South Dakota reports first West Nile virus detection of season in Brown County

Jonathan Ellis
Sioux Falls Argus Leader
The Culex tarsalis mosquito, which may transmit West Nile virus, can be identified by the light colored band on its proboscis, as seen through a microscope on Wednesday, August 18, 2021 at Sioux Falls Mosquito Control.

The South Dakota Department of Health reported Wednesday the first mosquito pool of the season with West Nile virus has been found in Brown County.

Health officials urged the pubic to take precautions to protect from mosquito bites. West Nile causes fever, headaches, rash, swollen lymph nodes and muscle and joint pain.

“Given the rural nature of our state and increased outdoor activities during the summer, protecting yourself against mosquito bites remains an important factor against West Nile infection,” said Dr. Joshua Clayton, the state epidemiologist. “Something as simple as using bug spray or limiting activities between dusk-to-dawn hours can reduce your infection risk significantly.”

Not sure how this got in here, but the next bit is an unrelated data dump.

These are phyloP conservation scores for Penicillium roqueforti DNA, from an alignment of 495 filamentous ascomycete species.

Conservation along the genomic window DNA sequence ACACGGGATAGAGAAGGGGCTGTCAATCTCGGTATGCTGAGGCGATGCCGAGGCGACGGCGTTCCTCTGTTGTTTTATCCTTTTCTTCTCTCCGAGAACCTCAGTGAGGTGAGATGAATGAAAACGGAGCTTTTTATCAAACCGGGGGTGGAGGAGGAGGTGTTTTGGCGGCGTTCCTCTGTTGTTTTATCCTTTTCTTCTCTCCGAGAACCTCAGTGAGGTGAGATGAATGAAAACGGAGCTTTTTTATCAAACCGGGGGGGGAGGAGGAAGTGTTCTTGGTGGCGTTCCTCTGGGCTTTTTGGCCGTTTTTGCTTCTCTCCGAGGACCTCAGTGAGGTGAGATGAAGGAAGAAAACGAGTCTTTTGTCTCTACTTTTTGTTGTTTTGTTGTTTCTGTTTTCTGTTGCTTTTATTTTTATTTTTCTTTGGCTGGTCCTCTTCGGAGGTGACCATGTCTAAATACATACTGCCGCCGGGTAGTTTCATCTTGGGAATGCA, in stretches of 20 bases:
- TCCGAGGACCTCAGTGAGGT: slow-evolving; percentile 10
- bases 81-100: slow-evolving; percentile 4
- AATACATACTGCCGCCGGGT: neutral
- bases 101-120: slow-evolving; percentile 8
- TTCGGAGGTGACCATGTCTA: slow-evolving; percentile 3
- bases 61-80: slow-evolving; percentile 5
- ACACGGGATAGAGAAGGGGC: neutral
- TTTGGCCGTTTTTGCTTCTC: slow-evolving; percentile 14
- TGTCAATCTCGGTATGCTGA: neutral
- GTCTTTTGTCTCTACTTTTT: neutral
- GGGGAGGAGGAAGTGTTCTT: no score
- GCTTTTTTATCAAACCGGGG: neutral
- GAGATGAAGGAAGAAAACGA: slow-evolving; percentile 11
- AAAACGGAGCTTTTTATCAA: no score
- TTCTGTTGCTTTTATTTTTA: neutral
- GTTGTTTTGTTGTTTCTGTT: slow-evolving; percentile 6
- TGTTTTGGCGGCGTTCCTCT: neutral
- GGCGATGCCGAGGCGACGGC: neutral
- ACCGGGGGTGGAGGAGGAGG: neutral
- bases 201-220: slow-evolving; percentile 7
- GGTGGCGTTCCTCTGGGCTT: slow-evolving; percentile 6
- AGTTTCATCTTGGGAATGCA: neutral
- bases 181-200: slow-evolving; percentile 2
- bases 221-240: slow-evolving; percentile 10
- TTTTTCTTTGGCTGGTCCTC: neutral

Precautions include:

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  • Apply mosquito repellents (DEET, picaridin, oil of lemon eucalyptus 2-undecanone, param-menthane-diol, or IR3535) to clothes and exposed skin. Limit exposure by wearing pants and long sleeves in the evening;
  • Limit time outdoors from dusk to midnight when mosquitoes are most active. Culex tarsalis are the primary carrier of WNV in South Dakota;
  • Remove standing water that gives mosquitoes a place to breed. Regularly change the water in birdbaths, outside pet dishes, and drain water from other flowerpots and garden containers and stay away from areas near standing water; and
  • Support local mosquito control efforts.

Since 2002, 2,681 West Nile infections have been reported, resulting in 877 hospitalizations and 47 deaths.